Scientists Have Measured Earth's Ancient Magnetic Field From Stone Age Artifacts

Over the past millennia, the strength and direction Earth's magnet field have changed significantly. Scientists are keen to analyze its past patterns in order to predict how it might change in future. This is a vital research field considering that this magnetic shield protects us against harmful cosmic radiation.
Instruments capable of measuring the Earth's magnetic field directly have been available for only 200 years. We have to look at other methods to track the magnetic field further back in history. A new study has revealed that artifacts from Jordan were found to date to between 8,000 and 10,000 years ago. This is known as the Neolithic or New Stone Age.

These special items, including ceramic pottery and burnt flants that were used to make other tools, are unique because they were created at extremely high temperatures.

The heating and cooling of the artifacts caused some minerals and crystals to freeze a record of Earth's magnetic field at that time. This phenomenon is known as residual magnetization or remanent magnification.

Erez Ben-Yosef, an archaeologist from Tel Aviv University in Israel, says that this is the first time that burned flints taken from prehistoric sites have been used to reconstruct the magnetic fields from their time period.

"Working with this material expands the research possibilities tens to thousands of years ago, as humans used the flint tool for a very long time before the invention of ceramics."

The excavation site in Jordan. (Thomas E. Levy)

Researchers looked at 129 items, building upon previous work that evaluated the viability to use flint fragments to guide magnetic field strength. This is an extremely useful tool for future research.

The team discovered that there was a decline in the strength the magnetic field at the time artifacts were used, and then a recovery over a period of several hundred years. This is not long in the grand scheme for the planet's past.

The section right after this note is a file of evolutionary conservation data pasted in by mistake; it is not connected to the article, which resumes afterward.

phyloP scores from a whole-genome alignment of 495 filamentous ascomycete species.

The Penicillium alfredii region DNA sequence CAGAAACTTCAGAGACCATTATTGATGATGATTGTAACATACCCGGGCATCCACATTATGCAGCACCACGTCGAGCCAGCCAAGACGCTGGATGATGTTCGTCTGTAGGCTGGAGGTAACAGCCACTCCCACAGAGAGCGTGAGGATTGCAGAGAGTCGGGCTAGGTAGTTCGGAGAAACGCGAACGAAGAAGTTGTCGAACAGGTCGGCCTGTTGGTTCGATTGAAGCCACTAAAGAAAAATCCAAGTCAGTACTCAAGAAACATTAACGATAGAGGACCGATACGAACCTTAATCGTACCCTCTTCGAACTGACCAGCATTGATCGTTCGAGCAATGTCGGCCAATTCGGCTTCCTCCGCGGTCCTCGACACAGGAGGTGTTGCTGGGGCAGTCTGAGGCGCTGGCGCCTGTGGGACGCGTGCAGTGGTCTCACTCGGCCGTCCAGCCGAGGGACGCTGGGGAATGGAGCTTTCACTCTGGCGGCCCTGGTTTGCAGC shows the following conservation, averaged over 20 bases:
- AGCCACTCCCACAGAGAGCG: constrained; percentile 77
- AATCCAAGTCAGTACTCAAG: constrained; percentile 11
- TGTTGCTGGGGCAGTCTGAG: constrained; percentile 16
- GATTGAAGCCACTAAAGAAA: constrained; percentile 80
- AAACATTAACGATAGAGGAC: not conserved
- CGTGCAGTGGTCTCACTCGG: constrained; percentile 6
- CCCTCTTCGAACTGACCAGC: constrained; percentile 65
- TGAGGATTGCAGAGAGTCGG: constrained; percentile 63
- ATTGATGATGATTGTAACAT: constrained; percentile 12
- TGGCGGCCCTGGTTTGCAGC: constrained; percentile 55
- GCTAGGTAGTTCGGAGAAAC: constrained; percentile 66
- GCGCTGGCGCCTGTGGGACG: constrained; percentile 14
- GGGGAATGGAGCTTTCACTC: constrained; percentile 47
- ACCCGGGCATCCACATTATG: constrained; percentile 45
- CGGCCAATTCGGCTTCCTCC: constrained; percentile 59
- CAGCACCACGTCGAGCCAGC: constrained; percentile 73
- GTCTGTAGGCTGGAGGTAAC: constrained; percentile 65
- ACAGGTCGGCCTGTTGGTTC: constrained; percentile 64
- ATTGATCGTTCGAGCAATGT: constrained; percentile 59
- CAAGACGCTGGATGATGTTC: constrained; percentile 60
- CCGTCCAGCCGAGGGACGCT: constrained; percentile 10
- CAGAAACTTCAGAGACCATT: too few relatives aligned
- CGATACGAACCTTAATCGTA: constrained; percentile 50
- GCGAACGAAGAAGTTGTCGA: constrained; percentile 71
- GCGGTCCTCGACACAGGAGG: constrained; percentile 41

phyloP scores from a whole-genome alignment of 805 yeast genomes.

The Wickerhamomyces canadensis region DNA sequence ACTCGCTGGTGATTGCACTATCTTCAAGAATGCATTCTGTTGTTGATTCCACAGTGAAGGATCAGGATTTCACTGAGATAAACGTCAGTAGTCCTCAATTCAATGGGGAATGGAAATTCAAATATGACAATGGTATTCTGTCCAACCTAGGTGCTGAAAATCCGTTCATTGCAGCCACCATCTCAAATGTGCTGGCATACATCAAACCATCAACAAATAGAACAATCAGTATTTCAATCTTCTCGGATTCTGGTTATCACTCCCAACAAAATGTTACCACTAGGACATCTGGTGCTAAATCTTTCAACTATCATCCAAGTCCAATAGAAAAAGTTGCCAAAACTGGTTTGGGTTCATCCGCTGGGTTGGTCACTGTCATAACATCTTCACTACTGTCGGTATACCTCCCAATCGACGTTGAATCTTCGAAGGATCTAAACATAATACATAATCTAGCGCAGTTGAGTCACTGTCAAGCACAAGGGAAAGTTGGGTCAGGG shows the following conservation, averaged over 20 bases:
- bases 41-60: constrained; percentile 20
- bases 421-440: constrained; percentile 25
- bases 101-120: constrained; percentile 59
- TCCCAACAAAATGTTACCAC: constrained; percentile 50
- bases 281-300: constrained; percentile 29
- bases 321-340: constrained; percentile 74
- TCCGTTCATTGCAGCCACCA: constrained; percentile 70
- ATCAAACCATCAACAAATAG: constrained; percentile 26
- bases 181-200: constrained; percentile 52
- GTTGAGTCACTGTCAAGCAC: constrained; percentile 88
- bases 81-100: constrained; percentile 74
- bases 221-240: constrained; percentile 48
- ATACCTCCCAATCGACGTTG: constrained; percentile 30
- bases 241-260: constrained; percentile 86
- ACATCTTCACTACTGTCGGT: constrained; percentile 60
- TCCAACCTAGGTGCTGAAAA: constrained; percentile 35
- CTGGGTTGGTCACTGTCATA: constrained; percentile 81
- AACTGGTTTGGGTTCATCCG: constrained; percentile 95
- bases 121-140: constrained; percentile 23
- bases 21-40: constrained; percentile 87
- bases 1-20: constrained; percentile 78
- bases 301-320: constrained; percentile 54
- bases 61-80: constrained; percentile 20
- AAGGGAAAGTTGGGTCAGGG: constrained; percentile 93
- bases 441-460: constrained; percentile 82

It's important to remember that Earth's magnetic field is becoming weaker over time, which can be a source of concern. However, this doesn't necessarily mean that our protective bubble will disappear in the next few decades.

"The results of our study can be reassuring: This has already occurred in the past," Lisa Tauxe, geophysicist at Scripps Institution of Oceanography says.

"Approximately 7.600 years ago, the magnetic field strength was lower than it is today. However, within 600 years, it gained strength again and rose to high levels."

Although it is believed that the magnetic field of our planet is created by convection currents from molten iron or nickel circulating in Earth's outer core, approximately 3,000 km (1,864 mi) below ground, there aren't many other facts that we know.

Some questions remain unanswered about this amazing phenomenon, including how the magnetic field may be related to changes in Earth's atmosphere and climate.

Geological studies can track shifts in Earth's magnetism over time, but they are not as precise in timing as archaeological analysis. This is what this study shows.

"The origins and essence of the magnetic field have remained largely unresolved." Ben-Yosef says that during our research we tried to find a way into this great riddle.

The research was published in PNAS.